What's limo lizard SEAN LENNON doing in the indie shack of London's Falcon venue? Jim Wirth can't imagine...


London Camden Falcon

They fuck you up, your mum and dad. They never mean to but they do. Need proof? Try Sean Lennon; his dad was the voice of a generation, his mum the same generation’s totemic hate figure and now he’s maladjusted enough to believe that, having felt the Midas touch of genius sitting on his parents’ laps, a pop career is his birthright.


Then again, that job at Halfords was never going to be an option, was it? So you join us at the bunfight at the OK Corral: the paparazzi battle over photo passes, TV crews jostle for position, scribblers scribble and slack-jawed gawkers dribble and hope that if they squint their eyes enough they might see a major talent rather than the fragile, but oddly familiar-looking SoHo boho living out his Beach Boys fantasies.

This is a freak show masquerading as a musical event – even his backing band look weird – but while Sean Lennon would be a blithering idiot not to realise this, he is, as one might expect of a child of such breeding stock, a consummate professional. He plods along blithely with his little phalanx of strummers and twiddlers (largely New York food-fans Cibo Matto, whose singing-keyboard player Yuka Honda is also his special lady friend) playing sunny slacker-pop like the Astrud Gilberto swish of ‘Into The Sun’ with a wry smile, as people mumble about him being the spit of his father.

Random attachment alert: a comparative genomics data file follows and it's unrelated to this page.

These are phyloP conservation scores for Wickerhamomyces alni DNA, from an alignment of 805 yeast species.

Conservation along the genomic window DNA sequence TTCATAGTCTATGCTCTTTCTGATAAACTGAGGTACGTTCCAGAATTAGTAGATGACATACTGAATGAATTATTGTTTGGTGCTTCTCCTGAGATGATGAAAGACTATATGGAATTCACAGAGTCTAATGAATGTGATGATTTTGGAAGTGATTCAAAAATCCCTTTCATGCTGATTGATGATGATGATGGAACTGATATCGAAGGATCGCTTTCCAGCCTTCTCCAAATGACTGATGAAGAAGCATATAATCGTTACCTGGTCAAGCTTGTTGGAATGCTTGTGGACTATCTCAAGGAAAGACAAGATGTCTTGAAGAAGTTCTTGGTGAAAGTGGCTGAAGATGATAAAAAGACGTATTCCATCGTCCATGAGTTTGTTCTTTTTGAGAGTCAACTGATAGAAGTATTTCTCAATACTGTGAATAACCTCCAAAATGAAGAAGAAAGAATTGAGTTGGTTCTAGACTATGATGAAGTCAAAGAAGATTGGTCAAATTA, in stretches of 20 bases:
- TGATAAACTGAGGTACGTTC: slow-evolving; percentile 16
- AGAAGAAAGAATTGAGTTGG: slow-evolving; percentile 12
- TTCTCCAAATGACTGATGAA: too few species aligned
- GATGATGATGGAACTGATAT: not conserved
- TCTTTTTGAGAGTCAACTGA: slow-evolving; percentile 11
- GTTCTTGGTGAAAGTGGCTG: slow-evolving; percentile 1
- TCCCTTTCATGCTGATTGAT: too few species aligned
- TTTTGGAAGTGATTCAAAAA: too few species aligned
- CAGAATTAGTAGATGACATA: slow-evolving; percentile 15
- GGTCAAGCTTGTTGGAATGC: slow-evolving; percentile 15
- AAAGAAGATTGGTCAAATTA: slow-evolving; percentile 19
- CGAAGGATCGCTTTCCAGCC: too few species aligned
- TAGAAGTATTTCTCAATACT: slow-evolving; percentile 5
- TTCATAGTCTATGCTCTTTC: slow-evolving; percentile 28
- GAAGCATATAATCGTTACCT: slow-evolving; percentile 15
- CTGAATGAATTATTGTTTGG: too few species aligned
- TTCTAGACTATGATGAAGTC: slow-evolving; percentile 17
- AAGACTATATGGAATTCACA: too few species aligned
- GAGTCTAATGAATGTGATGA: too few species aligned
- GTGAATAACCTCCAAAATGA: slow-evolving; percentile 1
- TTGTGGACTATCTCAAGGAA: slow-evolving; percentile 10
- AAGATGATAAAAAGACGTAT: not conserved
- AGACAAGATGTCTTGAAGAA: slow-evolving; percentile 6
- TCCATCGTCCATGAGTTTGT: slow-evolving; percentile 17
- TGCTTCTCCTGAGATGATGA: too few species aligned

Somewhere beneath Lennon’s studiously casual deportment and the band’s clumpy cocktail jazz, however, lurks the alarming conceit of a young man brought up to think he was something special. With lyrics as artlessly frank as they are ponderously trite, there are moments, like the monumentally whiny ‘Mystery Juice’, where he seemingly believes that any half-conceived High Llamas pastiche he lazily plucks from the ether is a work of instinctive brilliance.

However, perhaps the most aggravating thing about this uneasy collusion of photo-opportunity and pop showcase is that Sean Lennon is really not consistently that awful. Gratifying as it would have been for unreconstructed Beatle-baiters to see Lennon junior’s pointless little career nosedive into the parquet floor of the tiny Falcon with a sickly crunch, his musical ambitions are so modest and his songs so disarmingly innocuous that it’s hard to really hate him. Problem is, it’s such wishy-washy fluff that it’s equally difficult to feel anything other than indifference in his favour.

Sorry about his dad and that, but ultimately not that sorry.

Jim Wirth

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